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Why NBA Broadcasts Have Evolved from Sport to Storytelling

Why should the action be understandable when it can be sensational instead?

Portland Trail Blazers v Utah Jazz Photo by Alex Goodlett/Getty Images

NBA broadcasting, including that of the Portland Trail Blazers, has changed over the last decade. We live in a highlight reel, controversy-intense era. Logical description of the action has taken a back seat to subtle sensationalism. Is this a bug or a feature of NBA broadcasts? That’s the question in today’s Blazer’s Edge Mailbag.

Hello Dave,

My question concerns the Blazer telecasts. I have disliked the Blazer telecasts for some time because of their approach to replays. I can tolerate some of the “homer-ism” of the commentators, but the replays are often of Blazer baskets which have nothing to do with the play which just happened. The in-game experience is quite different as the overhead screens usually show the previous play, such as a shot, foul, or referee’s call. The effect on me is chilling; instead of staying in the game moment and getting a better view (or multiple views) of what JUST HAPPENED, the broadcast takes us back to review a shot from a minute or two before. This typically leads me to mute the t.v. Do you think there is any chance the newly hired telecast production manager will give those of us at home a more “in arena” experience?

Thanks, Kacee

Broadcasts have shifted away from technique and more towards storytelling. Broadcasters and the people who pay them are less concerned with the sport itself than with selling the sport by translating it into the experience of the audience. That happens on an emotional, experiential level as much as a cerebral, logical one.

If you watch the 52nd and 53rd points of a game, understand how they flowed from the play prior, and see clearly how they set up the 54th and 55th, you’re probably a knowledgeable sports fan, engaged with the product. Two things remain true:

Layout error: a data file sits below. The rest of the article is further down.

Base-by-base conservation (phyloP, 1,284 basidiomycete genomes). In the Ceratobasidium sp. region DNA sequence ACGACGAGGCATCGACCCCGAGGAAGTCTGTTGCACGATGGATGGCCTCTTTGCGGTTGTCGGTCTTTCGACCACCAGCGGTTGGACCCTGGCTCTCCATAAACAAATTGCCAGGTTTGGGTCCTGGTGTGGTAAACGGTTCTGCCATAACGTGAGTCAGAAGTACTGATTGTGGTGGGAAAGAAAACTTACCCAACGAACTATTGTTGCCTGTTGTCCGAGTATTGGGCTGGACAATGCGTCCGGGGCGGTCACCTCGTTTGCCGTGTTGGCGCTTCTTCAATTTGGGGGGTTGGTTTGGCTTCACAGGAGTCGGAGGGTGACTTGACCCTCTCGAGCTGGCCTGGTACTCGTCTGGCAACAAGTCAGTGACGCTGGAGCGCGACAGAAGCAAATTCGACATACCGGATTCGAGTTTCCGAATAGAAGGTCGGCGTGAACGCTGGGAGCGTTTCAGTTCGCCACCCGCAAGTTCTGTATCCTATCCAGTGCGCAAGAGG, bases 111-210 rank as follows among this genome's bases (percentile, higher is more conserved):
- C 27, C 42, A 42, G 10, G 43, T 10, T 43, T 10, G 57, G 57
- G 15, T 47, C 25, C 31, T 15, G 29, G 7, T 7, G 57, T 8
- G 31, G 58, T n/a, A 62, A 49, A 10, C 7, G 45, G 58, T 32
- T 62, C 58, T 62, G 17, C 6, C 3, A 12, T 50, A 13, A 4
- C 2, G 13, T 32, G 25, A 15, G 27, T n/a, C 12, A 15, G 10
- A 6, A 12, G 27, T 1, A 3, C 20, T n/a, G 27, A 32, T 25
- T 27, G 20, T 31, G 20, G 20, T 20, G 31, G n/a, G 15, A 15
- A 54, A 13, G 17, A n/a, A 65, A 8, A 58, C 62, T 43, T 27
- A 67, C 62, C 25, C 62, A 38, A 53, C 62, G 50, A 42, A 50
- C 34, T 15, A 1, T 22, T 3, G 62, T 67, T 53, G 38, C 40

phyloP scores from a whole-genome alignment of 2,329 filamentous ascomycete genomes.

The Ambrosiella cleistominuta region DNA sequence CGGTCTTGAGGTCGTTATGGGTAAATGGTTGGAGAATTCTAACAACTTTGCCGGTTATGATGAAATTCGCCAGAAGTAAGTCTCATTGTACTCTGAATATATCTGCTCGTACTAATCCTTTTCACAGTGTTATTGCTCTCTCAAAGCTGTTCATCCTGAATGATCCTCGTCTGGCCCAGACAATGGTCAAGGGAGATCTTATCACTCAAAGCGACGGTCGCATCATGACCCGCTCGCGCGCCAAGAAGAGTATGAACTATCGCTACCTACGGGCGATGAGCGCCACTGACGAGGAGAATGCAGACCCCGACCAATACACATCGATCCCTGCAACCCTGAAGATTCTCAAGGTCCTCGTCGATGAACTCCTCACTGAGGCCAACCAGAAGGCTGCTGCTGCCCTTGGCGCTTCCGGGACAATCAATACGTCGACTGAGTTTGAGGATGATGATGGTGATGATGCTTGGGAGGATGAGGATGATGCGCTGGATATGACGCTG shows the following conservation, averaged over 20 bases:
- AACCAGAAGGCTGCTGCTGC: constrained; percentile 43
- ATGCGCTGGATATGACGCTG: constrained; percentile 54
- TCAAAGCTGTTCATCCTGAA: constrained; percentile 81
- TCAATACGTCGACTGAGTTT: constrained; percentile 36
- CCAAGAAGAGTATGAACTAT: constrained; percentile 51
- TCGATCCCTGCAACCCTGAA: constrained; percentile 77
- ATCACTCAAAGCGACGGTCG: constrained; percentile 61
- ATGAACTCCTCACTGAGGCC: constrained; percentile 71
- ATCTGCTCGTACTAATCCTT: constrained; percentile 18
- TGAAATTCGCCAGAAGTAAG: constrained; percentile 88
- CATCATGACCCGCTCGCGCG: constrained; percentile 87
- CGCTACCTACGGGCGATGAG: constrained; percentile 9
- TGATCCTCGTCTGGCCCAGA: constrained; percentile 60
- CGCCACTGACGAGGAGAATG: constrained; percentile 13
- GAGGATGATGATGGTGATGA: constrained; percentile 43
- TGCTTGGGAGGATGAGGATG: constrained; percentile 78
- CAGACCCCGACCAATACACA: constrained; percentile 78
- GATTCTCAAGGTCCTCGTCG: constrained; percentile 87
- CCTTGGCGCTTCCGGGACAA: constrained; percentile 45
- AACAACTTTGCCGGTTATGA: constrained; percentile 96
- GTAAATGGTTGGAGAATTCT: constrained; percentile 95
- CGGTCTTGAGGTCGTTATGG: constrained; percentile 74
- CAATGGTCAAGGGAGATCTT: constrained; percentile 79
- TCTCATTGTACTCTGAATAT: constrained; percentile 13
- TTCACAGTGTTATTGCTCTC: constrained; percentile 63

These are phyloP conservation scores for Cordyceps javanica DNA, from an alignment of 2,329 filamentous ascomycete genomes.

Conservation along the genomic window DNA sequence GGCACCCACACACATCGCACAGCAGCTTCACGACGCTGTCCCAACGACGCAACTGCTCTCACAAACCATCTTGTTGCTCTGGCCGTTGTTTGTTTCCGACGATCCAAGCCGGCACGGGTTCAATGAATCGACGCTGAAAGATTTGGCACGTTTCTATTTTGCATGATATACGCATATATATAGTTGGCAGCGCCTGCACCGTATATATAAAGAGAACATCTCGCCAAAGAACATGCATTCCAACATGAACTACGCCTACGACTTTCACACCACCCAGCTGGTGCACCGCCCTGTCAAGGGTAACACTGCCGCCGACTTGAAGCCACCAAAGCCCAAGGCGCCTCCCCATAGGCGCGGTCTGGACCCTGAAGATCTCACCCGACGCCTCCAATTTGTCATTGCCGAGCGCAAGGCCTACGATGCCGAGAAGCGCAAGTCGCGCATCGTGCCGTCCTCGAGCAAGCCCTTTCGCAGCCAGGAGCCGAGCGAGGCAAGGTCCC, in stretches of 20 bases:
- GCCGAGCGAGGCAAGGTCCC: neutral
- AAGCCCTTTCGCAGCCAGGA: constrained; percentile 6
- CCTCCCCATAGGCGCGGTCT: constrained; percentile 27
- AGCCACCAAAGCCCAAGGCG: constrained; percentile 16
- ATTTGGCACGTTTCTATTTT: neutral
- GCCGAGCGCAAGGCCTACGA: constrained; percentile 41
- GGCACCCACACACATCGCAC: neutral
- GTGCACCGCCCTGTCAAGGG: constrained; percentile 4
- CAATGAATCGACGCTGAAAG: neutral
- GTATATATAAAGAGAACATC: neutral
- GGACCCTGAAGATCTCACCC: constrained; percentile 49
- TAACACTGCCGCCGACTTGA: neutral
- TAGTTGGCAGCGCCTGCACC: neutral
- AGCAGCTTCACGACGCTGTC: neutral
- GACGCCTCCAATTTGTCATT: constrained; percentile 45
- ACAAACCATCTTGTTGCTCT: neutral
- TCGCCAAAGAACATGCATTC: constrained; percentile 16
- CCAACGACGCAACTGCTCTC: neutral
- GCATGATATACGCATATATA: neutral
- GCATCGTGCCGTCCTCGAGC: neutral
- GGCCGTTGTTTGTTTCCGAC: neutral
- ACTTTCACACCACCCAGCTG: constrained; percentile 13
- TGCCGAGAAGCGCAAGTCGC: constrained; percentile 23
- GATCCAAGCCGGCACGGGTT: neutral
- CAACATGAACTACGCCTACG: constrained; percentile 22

1. You’re going to keep watching the game no matter how it’s presented.
  2. You’re not going to be explaining that point progression to any of your friends. If you did, they’d roll their eyes and consider you a boor.

If a Shaedon Sharpe dunk brings you out of your seat, however, that just means you’re human...a very excited human, at that. Even if you wouldn’t normally watch games, you’re going to come back to search for that feeling again. You’re also going to share it with your friends and paste it onto social media. That moment is going to turn you into a devotee and an ambassador for the game.

Not every play is a Shaedon Sharpe dunk, but the more broadcasters follow the Sharpe Dunk pattern—generating the feeling of a play, creating opportunity for you to tell a story about it—the more chances they have to attract and send out those evangelists.

How and when replays are shown is part of the equation. When there’s a “moment”, your broadcasting directors are going to make sure that you see it, then re-see it, milking all the excitement and exposure out of it as possible. Order of events and in-arena action are secondary. Show that dunk, man. That’s where the money is.

The description of the game is another. It’s going to be much more fruitful to argue the merits—or demerits—of a call than to show the free throws that ensued or a player dribbling down the court after. The more emotion spilled into a moment, the more residual emotion spills out to, and through, the viewer. You’re going to see broadcasters hyping up the action, describing it in vivid and controversial ways, because those are the impulses inside the viewer they’re hoping to tap into.

This will be true across sports in general. It may be especially accentuated in Portland right now because of the team’s situation.

Describing the action A to B to C in a logical, orderly manner assumes it means something. You don’t take a journey without purpose, especially if the trip involves paying attention and calculating.

What do two more free throws mean to the Trail Blazers lately? If they’re lucky, maybe winning a game. Since victories have become few and far between, often it’s not even that. But even if it were, what does winning another game mean? They’re not going to the playoffs, nor would they succeed if they got there. It’s just more or fewer lottery balls.

If the Blazers were perpetually in championship contention, a random third-quarter play in January would mean a whole lot. Absent that global, progression-of season and status-in-league meaning, we have to invent some reason for watching. Excitement and controversy serve as substitutes. So you’re much more likely to find broadcasters leaning on such things at this juncture in the team’s evolution than you would be if the play—and results—merited more.

The impulse towards entertainment and storytelling isn’t going to change anytime soon. The status of the team—though a lesser factor—might someday. At that point, maybe we can see whether broadcasters and viewers hang more to a logical progression through the action. Until then, I wouldn’t hold my breath.

Thanks for the question! You can always send yours to and we’ll answer as many as we can!